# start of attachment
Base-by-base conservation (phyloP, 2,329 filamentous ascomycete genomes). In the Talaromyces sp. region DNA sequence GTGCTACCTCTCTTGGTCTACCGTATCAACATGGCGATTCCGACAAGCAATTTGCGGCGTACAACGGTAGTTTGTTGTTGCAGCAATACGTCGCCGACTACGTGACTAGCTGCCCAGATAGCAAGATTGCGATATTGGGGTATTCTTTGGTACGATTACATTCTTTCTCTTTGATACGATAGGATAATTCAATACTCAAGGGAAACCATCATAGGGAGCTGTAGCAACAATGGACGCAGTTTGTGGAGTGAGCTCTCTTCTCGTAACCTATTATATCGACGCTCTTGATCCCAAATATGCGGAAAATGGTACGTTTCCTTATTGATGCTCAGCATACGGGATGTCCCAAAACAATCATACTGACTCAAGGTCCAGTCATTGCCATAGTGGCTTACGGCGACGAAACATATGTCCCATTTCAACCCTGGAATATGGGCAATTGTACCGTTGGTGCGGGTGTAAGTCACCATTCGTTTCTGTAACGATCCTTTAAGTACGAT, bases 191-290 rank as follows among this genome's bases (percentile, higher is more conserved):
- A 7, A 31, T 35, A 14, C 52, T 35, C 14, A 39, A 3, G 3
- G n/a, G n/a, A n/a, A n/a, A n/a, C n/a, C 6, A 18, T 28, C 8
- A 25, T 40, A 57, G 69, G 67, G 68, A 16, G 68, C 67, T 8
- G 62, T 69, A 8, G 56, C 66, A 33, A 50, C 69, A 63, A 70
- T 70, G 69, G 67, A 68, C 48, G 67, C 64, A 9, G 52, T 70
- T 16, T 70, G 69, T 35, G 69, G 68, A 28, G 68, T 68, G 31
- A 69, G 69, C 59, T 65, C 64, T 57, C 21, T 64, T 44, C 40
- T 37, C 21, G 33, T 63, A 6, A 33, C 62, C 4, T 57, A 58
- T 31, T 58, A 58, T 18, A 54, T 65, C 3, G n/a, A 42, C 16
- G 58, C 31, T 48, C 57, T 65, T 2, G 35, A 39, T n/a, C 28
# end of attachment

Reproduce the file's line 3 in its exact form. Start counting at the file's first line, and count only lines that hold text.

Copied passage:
- G n/a, G n/a, A n/a, A n/a, A n/a, C n/a, C 6, A 18, T 28, C 8